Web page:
Tuesday, September 2, 2014

Roof progress

It's been a while since I updated.  In the last post, we were tentatively exploring the roof and optimistic about the quality of the aluminum to be found under all of the goo.  So we got a couple of tarps and a cheap oscillating tool from Harbor Freight and went to work.

 I spent hours on that roof, scraping and scraping.  I was able to spend a lot of time looking down on the fleet.

Perhaps this is a spoiler, but that black tarry stuff wasn't coming up.  I briefly considered using a portable torch, following the example of my grandfather when he was removing the linoleum from his kitchen floor.  I was only a small fry, but it made an impression.  And the black goo from that memory looks a lot like this stuff.

We did go on our Memorial Day camping trip.  The roof was incomplete, but we brought the tarps along and hoped for a dry weekend.  A lot more beer was going to be needed to complete this project.

Monday, May 5, 2014

Goodbye, old roof, I'm a-leavin' Cheyenne

So we discovered after getting Winnie out of storage that she leaks.  A lot more than was disclosed.  I had to take a somewhat spur of the moment trip for work, which didn't give me much time to check it out.  I still had a tub of elastomeric goo we got with the Aristocrat, so I quickly slapped it on the roof and went to North Carolina hoping for the best.  It proceeded to rain buckets while I was gone, which kept the missus busy putting buckets inside to catch drips.  We camped this past weekend, but fortunately the weather dried up in time.

Yesterday when we got home, I climbed up on the roof and started scraping.  There are about 6 layers of sealant, and none of them do their job.  Which means they all gotta go.  I think it's going to be a monumental task.  Especially since we are camping again on Memorial Day, which is only three weeks away.  Nothing like a deadline to motivate a person.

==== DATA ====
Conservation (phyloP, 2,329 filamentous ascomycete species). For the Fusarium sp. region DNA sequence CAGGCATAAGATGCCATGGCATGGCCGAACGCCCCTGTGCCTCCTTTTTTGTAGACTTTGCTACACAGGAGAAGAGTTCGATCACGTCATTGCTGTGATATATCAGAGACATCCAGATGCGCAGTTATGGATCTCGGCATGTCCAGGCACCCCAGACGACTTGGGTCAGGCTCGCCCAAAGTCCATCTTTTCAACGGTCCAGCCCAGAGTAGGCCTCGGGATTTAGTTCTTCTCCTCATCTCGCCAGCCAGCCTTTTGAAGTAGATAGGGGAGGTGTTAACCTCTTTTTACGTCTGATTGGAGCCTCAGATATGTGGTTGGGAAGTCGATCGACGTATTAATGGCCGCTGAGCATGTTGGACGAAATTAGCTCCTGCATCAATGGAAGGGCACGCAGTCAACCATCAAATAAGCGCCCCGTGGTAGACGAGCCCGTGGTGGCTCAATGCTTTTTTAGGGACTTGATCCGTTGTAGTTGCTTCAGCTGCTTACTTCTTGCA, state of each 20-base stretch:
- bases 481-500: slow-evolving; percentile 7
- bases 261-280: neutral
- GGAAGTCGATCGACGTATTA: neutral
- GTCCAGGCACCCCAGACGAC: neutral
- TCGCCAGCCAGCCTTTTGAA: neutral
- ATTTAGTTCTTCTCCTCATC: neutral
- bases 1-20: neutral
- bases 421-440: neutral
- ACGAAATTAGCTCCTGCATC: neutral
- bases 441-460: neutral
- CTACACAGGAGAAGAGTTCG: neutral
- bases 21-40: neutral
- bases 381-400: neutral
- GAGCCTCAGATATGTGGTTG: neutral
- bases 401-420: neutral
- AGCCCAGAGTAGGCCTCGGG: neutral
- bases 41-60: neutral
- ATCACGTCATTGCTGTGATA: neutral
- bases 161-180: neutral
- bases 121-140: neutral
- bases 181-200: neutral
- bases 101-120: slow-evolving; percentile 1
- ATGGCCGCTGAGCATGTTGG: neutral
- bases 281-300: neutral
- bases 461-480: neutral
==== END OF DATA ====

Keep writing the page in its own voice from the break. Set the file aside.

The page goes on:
There is nice looking aluminum under there....

Sunday, April 27, 2014

Goodbye, 1969; hello, 1975!

Nancy here. Our last post was in 2012, and there have been a few changes. Namely: we upgraded in a big, bad way and are now the proud (and slightly perplexed) owners of a 1975 Winnebago 5th Wheel. We sold the Aristocrat last Monday to a charming couple with kids. They seemed to love her vintage charm. I think she's gone to a good home. But oh, that gave me a serious pang to watch her pull away. I am going to miss that little camper.
The two old ladies got to hang out together for a couple of days before the Aristocrat's new owners claimed her.

 So, why the upgrade? Well, as darling as the Aristocrat was, with two teenagers, two dogs, and us, that 13' cutie pie became a bit too wee. We started looking for something slightly more spacious last summer (yet still vintage), got unexpectedly bit by a vintage 5th wheel bug, and found and bought "Winnie," as we're calling her, the first weekend of November. Since we're in Minnesota, that was at the very end of the camping season. We hooked her up...and took her straight to storage.

 It is an exercise in frustration to buy a camper and then not be able to access it for the next five months.

 We picked her up last weekend and have been putting in some serious elbow grease ever since. Structurally, she's sound. There are problems, of course. There's some water damage and rot; we need to stop the roof from leaking; we need to replace some wall panels and some all ceiling panels; but we'd identified those issues when we first inspected her (and honestly, I'd be shocked if an almost-40-year-old camper didn't have issues). There's something funky going on with the battery hook-up that has Pete scratching his head. I am deeply suspicious of the frig. (Deeply.) We need to seal, seal, and reseal that roof.